Galvin believes the Irish economy could suffer badly if the skills issue isn’t resolved. The situation is particularly acute in the technology sector, he argues. “In our industry there’s no doubt we have a skills problem. It’s not only a question of whether we have enough graduates but are we teaching people the right skills that are relevant to the marketplace?”

A company that is similarly reliant on having access to highly skilled engineers is Balbriggan-based RedMere Technology. RedMere is a good example of the type of export-oriented high-tech start-up of which the Government would like to see more. Established in 2004, it is a privately held fabless semiconductor company targeting the mainstream consumer electronics market. All the design and production management of its chipset is handled by an R&D team of engineers in Dublin and Cork with physical production outsourced to Taiwan. The company has raised just over US$15m in venture capital funding to date and expects to close a further significant funding round in Q1 2008.

One of RedMere’s striking features is that most of the management team, including CEO Peter Smyth, had previously worked in another Irish tech start-up, Parthus (now owned by US firm Ceva). “We’d all have been around the block a few times and between us have the skills and experience needed for RedMere to be successful in a global market,” says Smyth, who thinks that the spinning off of managerial talent to form new businesses is one of the things Ireland needs to get better at if it is to be a really significant force in the technology world.

As a semiconductor developer, RedMere’s intellectual property (IP) is the most important asset the company has, other than people. But Smyth argues that clever IP alone will not guarantee success. He firmly believes that to be successful, RedMere – and indeed Irish high-tech start-ups in general – needs to ‘own the customer’ as well as the technology. This essentially means dealing directly with the end customer rather than licensing out the technology.

“Licensing IP can be useful but essentially what you’re doing is enabling another company to control the greater margin in the value chain. If you’re delivering the devices yourself you drive better value in the organisation because you are controlling more of the value chain end to end,” says Smyth.

The Ciscos and RedMeres will not be the only types of companies fuelling Ireland’s growth in years to come. The fact is that some of Ireland’s potentially biggest employers in the next 20 years are companies we haven’t heard of or perhaps don’t even exist today. Anyone who doubts this should take a close look at Google. Ten years ago the online search giant didn’t even exist. In 2003, it chose Ireland as its European hub and started an aggressive hiring programme. Today, less than four years later, the headcount has reached 1,300, representing over 10pc of Google’s global workforce.

The interesting thing about Google, though, is not the number of people it employs but the jobs they do. In the company, the traditional demarcation between job types seems to blur somewhat. While the company’s Irish operation has approximately 200 employees working in conventional technical roles and a further 200 in what are described as admin-type positions, the rest of its workforce – some 900 staff – work in ‘online’. This revolves around helping Google’s customers – the advertisers who provide the bulk of its revenues – optimise their web presence and it comprises a mixture of sales, marketing and R&D elements.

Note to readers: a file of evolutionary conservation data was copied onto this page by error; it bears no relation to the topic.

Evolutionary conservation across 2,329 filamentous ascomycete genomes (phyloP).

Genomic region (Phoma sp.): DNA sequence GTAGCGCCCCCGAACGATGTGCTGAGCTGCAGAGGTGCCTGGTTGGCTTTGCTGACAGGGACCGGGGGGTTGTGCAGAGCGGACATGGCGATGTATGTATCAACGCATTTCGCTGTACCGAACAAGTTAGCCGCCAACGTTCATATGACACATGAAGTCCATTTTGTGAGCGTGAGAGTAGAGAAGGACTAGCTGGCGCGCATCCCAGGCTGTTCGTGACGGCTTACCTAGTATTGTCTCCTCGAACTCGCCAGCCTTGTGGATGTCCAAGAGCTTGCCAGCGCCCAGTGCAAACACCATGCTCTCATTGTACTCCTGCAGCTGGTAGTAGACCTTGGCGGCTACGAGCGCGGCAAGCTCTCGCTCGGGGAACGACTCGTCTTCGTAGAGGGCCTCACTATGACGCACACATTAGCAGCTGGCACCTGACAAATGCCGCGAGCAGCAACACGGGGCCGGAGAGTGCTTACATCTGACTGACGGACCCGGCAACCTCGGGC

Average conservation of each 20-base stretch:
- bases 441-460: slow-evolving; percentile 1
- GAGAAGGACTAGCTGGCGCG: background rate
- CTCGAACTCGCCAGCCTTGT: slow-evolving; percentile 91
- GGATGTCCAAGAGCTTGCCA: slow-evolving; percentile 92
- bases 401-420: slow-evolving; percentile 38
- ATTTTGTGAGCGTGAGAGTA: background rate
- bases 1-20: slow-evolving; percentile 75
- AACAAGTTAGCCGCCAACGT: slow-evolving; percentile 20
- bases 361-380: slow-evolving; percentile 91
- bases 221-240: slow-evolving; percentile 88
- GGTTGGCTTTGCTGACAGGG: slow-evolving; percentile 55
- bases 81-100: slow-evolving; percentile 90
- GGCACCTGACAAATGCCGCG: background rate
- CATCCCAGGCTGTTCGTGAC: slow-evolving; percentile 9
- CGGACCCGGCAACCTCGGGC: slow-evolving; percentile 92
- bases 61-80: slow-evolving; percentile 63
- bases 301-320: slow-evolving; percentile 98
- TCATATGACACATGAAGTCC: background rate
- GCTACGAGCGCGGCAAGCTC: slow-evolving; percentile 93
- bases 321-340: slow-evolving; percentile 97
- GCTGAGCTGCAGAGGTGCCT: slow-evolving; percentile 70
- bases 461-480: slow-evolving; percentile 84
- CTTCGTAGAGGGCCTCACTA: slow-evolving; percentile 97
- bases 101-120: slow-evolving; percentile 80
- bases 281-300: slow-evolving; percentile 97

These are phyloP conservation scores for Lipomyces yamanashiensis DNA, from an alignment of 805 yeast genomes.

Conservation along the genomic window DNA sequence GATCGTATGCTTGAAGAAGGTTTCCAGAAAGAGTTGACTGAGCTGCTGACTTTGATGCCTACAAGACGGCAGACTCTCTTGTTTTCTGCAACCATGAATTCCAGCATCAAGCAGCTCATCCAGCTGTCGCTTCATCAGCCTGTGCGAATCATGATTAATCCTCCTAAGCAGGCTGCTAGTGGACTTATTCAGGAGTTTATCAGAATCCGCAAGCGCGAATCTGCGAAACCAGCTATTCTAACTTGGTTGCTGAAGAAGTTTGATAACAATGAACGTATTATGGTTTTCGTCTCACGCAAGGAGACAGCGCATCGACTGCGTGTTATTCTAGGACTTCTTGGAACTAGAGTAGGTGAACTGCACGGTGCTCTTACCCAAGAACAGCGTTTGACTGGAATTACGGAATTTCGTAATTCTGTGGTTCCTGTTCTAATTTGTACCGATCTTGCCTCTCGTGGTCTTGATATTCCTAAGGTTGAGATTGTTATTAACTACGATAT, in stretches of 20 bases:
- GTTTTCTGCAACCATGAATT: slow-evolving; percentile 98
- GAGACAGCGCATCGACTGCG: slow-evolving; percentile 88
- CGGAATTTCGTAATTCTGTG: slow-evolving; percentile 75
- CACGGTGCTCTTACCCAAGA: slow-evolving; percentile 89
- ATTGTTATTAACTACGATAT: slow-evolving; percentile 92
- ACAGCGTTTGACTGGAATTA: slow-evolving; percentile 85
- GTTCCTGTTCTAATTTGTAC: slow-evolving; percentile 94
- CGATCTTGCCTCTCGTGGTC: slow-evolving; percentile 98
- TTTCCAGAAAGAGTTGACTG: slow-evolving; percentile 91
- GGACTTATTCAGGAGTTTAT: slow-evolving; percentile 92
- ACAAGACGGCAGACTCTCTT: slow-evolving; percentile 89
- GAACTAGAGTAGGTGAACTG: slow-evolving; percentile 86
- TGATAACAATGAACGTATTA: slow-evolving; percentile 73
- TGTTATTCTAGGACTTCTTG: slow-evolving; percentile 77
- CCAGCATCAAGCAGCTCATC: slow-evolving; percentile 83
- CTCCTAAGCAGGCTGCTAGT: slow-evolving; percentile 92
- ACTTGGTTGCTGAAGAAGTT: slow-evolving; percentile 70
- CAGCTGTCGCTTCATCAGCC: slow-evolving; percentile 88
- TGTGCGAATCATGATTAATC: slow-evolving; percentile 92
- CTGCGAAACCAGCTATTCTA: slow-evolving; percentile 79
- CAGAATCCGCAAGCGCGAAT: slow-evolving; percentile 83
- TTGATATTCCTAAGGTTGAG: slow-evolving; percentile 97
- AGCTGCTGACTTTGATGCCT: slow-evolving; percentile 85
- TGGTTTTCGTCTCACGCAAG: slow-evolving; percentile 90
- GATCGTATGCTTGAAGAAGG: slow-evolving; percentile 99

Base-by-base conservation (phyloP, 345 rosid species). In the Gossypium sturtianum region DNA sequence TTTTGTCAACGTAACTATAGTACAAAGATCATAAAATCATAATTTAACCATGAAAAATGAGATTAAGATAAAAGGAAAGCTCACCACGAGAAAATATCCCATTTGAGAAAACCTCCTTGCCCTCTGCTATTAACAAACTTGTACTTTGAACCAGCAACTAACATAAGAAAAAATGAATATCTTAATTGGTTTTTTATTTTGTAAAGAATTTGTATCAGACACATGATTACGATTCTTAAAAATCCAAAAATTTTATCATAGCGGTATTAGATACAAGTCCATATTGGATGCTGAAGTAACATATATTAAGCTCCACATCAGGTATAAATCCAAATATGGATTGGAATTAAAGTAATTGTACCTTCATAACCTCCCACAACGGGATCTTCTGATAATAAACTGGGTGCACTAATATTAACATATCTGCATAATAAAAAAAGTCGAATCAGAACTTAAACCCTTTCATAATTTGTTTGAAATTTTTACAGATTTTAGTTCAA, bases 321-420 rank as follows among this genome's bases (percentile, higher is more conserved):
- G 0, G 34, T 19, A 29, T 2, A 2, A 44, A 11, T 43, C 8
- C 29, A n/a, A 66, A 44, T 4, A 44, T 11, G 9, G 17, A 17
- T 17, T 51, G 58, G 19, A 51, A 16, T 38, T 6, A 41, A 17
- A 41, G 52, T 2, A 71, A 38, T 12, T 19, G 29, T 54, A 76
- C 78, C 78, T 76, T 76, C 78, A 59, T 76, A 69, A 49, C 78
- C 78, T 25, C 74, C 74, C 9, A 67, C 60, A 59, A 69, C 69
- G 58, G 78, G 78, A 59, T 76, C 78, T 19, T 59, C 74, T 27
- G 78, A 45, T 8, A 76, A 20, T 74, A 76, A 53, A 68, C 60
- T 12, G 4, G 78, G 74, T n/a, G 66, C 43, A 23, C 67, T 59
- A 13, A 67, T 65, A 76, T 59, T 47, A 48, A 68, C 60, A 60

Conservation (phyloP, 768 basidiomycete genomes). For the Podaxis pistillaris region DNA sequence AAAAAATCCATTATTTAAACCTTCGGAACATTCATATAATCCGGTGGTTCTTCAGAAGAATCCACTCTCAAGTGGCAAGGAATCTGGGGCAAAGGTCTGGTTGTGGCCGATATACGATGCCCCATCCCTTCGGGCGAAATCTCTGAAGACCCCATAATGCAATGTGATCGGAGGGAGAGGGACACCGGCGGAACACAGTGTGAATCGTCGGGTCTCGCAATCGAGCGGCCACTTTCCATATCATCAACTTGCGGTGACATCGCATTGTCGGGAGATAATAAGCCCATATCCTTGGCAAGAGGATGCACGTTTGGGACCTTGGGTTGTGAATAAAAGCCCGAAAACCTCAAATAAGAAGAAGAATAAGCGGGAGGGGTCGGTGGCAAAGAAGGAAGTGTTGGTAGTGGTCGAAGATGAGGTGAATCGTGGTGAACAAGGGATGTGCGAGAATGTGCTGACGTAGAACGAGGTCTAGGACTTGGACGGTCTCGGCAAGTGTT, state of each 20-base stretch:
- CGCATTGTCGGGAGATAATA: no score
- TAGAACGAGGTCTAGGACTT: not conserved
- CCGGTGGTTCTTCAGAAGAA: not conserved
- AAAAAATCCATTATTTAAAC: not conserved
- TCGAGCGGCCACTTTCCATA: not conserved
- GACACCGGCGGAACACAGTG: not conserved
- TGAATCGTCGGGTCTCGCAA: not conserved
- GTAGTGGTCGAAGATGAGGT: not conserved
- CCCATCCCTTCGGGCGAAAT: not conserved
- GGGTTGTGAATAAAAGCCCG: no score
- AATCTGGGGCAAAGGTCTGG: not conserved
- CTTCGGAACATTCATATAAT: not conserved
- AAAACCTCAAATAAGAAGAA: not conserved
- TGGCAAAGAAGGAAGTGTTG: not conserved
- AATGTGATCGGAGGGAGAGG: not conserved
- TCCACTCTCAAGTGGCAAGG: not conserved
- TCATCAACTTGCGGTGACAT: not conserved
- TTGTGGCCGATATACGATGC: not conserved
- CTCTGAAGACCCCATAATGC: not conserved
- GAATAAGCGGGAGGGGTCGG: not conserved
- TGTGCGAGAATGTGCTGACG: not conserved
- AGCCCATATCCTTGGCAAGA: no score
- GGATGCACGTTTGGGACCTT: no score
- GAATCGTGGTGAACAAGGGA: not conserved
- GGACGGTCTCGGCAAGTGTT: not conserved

“A huge part of what we do is basically customer R&D. If we see that a particular product is going really well in the Turkish market, for example, we might decide to reconfigure it so that it can be rolled out in 17 countries eight days later. So the Google model is about flexibility and speed,” says John Herlihy(pictured), head of online sales and operations for EMEA.

For Ireland to be successful in the future, it will clearly need to continue to attract companies such as Google and keep them here. So what made Ireland attractive to Google in the first place – apart from the obvious lure of low corporation tax? According to Herlihy, Ireland’s recently acquired ‘melting pot’ character was a key factor.

“I think of Ireland as the Ellis Island of the 21st century. NUI Maynooth did a survey recently and there were 167 languages spoken in Dublin. This is important because we’re in global services and in such a business if there are places in the world where you can solve business problems that apply to hundreds of different cultures and you can do it in one location at scale, then that’s an incredible competitive advantage. That’s the advantage Dublin has … [Google] wouldn’t be here if it weren’t for the immigrants; that’s more important to us than the tax rate.”

As Ireland continues its journey towards becoming a knowledge-based society, the lesson Google teaches us is that while some growth opportunities are predictable and can be planned for, others will come out of nowhere and take us almost completely by surprise. The key to survival, therefore, is to expect the unexpected.

By Brian Skelly

This story appeared as the cover story of the July/August 2007 edition of Knowledge Ireland magazine, which is in stores now. For more information go to http://www.knowledgeireland.ie